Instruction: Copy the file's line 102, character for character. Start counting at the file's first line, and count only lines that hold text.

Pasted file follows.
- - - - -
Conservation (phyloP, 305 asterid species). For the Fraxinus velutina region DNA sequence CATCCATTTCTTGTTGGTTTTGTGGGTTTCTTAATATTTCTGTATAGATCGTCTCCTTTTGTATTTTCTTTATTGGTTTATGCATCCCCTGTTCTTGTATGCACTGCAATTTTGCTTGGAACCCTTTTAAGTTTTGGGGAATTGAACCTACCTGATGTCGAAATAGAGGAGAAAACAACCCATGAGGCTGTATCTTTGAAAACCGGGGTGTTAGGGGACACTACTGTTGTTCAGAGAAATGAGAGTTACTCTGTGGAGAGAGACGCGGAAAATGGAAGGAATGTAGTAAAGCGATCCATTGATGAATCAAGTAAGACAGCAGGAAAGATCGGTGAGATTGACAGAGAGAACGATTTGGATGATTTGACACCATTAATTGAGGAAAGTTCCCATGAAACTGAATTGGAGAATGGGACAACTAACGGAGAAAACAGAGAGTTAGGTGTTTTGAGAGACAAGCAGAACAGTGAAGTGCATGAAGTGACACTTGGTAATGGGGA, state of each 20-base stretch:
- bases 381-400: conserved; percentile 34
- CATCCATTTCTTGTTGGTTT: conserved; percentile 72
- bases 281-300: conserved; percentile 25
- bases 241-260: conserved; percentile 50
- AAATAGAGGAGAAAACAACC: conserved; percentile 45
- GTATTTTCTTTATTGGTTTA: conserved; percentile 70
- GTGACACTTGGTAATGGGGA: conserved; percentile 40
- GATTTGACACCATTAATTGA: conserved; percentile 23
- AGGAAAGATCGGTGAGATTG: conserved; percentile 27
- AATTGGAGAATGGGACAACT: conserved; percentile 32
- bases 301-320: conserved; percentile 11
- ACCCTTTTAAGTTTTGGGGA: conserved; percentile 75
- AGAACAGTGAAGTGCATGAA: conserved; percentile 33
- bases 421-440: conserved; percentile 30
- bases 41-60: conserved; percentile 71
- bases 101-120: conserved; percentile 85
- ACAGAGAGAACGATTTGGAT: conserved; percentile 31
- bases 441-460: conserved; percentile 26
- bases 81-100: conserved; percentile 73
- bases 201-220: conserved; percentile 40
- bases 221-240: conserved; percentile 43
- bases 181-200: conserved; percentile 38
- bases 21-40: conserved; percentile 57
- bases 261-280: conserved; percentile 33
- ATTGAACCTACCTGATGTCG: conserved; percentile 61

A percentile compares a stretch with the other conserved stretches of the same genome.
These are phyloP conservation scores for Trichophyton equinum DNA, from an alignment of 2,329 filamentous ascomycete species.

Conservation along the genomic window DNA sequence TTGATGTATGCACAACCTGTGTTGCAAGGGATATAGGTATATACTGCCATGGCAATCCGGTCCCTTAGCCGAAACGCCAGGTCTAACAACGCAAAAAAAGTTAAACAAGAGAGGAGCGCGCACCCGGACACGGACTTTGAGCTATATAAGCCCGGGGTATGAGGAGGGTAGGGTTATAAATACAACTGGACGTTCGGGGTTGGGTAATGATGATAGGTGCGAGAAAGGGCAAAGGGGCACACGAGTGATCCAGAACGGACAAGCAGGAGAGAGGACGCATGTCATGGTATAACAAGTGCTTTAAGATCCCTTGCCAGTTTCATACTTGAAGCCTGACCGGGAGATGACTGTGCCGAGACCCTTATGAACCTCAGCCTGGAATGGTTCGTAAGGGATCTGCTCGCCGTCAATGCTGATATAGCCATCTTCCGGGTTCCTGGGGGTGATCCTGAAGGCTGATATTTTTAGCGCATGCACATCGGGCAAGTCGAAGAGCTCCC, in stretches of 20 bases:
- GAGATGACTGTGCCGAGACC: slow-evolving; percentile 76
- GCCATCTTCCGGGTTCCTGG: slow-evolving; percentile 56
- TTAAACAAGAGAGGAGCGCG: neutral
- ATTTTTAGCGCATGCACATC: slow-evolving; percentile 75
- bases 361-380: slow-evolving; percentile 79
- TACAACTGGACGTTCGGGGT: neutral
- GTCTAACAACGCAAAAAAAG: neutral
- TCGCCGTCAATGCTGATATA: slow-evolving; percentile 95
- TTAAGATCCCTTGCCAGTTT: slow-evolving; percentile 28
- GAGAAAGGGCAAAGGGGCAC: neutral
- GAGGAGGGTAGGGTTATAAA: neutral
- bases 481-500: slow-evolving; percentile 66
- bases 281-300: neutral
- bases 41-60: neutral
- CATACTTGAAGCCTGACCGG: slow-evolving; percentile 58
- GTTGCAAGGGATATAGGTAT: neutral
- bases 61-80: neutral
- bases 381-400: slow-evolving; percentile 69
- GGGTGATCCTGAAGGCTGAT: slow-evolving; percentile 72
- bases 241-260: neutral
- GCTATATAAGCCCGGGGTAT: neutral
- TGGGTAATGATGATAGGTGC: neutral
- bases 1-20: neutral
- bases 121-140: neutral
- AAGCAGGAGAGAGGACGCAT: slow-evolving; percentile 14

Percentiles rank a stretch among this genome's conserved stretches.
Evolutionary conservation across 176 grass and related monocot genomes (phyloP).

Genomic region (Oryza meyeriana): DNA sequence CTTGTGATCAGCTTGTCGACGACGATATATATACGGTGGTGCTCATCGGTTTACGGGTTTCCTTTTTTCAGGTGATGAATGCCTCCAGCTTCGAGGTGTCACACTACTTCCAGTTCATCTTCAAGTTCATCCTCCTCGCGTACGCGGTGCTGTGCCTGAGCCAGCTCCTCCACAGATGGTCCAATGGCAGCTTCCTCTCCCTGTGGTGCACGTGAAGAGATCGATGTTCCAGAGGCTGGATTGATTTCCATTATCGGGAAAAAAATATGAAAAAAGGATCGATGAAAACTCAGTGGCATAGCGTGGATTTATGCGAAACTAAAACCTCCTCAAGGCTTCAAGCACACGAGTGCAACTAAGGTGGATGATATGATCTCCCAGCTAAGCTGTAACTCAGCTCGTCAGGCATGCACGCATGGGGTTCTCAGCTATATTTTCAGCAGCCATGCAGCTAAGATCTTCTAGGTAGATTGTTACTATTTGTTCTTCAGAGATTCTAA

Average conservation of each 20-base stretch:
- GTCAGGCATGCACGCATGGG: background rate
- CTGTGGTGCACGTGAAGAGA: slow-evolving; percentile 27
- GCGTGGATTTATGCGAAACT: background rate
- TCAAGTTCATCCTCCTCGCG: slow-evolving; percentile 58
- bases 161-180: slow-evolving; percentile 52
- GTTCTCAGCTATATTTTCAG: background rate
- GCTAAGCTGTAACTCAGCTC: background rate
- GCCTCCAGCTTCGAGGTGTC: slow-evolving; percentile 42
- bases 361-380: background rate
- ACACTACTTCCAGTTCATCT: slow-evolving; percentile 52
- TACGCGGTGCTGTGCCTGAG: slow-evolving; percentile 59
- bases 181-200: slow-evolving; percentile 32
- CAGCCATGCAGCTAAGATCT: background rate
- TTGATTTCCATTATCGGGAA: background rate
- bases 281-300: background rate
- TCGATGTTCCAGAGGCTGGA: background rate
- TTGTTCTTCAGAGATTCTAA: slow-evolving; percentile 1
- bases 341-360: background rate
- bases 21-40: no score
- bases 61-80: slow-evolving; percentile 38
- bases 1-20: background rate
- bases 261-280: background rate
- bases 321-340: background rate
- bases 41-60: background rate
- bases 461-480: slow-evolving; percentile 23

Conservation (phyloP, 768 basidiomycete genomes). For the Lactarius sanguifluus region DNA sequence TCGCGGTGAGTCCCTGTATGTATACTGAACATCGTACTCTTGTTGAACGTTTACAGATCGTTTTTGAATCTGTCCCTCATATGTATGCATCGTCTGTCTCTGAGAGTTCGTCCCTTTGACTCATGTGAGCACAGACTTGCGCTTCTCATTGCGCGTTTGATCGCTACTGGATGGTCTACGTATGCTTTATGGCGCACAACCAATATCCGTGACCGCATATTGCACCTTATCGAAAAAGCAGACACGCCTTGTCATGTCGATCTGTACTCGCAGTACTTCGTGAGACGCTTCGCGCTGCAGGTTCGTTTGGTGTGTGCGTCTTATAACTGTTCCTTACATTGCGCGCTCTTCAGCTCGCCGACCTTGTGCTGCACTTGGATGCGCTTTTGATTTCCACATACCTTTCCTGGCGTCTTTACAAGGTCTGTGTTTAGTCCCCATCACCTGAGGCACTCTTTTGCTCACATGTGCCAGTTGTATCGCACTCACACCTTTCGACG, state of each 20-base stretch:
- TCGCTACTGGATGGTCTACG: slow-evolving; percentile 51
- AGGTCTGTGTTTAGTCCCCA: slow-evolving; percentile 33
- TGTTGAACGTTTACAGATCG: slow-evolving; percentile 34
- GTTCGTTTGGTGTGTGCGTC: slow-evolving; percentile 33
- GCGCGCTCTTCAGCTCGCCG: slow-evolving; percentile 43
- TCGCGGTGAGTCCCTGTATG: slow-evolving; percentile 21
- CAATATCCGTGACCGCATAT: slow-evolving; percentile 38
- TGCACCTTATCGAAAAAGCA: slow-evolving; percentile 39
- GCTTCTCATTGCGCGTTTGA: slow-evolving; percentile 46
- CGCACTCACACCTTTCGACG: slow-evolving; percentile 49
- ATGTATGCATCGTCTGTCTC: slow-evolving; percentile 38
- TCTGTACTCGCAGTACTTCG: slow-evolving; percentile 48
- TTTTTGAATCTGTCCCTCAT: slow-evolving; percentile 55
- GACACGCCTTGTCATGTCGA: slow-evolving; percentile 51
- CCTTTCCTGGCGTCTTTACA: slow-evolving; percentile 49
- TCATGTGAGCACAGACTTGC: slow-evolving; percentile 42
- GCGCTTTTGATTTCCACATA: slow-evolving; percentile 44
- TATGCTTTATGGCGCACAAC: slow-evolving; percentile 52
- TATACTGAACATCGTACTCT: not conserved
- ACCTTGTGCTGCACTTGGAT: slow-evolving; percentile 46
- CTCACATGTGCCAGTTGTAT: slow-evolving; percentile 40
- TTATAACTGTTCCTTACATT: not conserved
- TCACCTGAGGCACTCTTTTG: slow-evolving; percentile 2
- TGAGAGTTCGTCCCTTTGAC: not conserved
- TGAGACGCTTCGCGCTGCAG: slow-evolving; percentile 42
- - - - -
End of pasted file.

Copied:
- TATGCTTTATGGCGCACAAC: slow-evolving; percentile 52